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HR Expert Warns Employers to Avoid Christmas Party Headaches
- AuthorClare Bowen
A South Wales HR specialist is cautioning employers to be aware of potential issues around office Christmas parties which might land them in hot water.
Clare Davies, who is the Head of HR Services at JCP Solicitors, is reminding employers to be aware of the pitfalls around staff behaviour and hi-jinks, social media misuse, and staff care, which may arise at Christmas party time.
Clare says: “Clearly everyone wants to let their hair down at the office Christmas party and it is an event we all look forward to, make plans for and enjoy.
“Getting together socially, away from the tensions of the office, is an important part of fostering good relationships with colleagues - and sometimes getting together with colleagues outside the office can help resolve niggling interpersonal issues that have been getting in the way of harmonious relations.
“But the combination of lots of alcohol, the release of a year’s worth of workplace stress, and the hubris of the holiday season can be a heady brew.
“It can lead to legal issues for employers – particularly since employers can be held vicariously responsible for any harassment, bullying, violent or discriminatory acts from their staff which take place in the course of their employment – even at a social gathering.
“Generally it is established that employers can avoid liability for practical jokes in the workplace if they can show that the employees involved were acting on a “frolic of their own” - doing something utterly unconnected with their work.
“But legally, there are risks, so I would strongly advise employers, long before you issue Christmas party invites, to make sure your staff are aware of your written company policies on standards of behaviour expected at social events.
“You are quite within your rights to do this. Remember - your staff members are representing the company even if your party is going ahead off the premises.
Clare adds: “Social media is such an integral part of people’s life now that they post photo of themselves to Facebook at events without thinking about it.
“But if you are an employer it is wise to impress upon your employees that photos of them in compromising situations may reflect badly upon them and upon you as an employer, regardless of whether they state their place of work on their social media profiles.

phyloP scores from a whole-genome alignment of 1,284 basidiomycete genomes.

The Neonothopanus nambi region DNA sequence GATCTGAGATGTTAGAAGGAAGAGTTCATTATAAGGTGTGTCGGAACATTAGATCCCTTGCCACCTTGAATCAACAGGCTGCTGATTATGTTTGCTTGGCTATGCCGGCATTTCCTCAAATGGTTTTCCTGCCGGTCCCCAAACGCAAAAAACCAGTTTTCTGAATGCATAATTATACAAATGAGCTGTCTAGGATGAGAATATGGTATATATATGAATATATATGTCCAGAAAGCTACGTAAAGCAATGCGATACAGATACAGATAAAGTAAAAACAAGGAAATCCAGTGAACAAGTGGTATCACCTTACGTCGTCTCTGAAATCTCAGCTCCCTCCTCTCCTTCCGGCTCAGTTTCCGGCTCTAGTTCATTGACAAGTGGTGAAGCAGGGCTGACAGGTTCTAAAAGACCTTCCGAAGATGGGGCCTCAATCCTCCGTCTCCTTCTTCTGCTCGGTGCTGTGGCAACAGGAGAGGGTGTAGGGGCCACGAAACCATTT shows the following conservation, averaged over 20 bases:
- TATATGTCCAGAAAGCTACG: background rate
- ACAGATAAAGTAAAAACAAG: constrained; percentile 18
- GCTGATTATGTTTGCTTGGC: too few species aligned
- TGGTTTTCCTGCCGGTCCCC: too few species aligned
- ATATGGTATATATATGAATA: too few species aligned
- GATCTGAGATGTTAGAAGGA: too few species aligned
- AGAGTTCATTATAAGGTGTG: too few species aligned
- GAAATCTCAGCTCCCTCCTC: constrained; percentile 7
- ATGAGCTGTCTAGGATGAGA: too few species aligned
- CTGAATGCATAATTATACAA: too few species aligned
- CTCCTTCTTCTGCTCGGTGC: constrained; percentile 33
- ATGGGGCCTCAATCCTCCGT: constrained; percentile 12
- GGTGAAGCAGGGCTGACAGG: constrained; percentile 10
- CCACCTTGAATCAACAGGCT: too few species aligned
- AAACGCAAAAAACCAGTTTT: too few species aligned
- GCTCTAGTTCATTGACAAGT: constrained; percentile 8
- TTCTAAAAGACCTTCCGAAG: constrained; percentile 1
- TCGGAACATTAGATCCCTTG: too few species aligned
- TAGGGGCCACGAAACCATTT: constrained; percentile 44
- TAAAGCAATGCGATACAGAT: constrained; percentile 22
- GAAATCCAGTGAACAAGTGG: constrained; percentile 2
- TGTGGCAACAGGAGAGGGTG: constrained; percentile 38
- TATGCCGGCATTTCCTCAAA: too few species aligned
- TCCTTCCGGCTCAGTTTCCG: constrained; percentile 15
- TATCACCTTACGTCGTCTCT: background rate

“It is also important to remind staff that online banter between colleagues could be seen as harassment by some.
“A *well-known employment tribunal springs to mind where staff members from a big phone company wrongly ‘outed’ a colleague on Facebook using his phone.
“The employer was held liable for this in a subsequent discrimination case. Admittedly, these actions occurs in the workplace, not at an office party, but still, the case should be seen as a cautionary tale, I think, for employers.”
“Excess alcohol is a great dis-inhibitor so think carefully if you are planning an unlimited free bar. You should also consider whether you have any employees under the age of 18 to ensure that no underage drinking takes place during your event.
“It is also sensible to consider beforehand how staff are going to get home, once the last party popper has popped. Pre-arranging taxis and group lifts helps to put a limit on the alcohol consumed and ensures everyone gets home safely.
“The Equality Act also raises issues about the importance of treating all employees fairly and with equal courtesy - be aware of your employees’ different religious or cultural affiliations when it comes to food and alcohol and of any special access needs of disabled staff.
“If you know you have done all you can to be a responsible employer, the Christmas party will be a fun, stress-free affair for you.”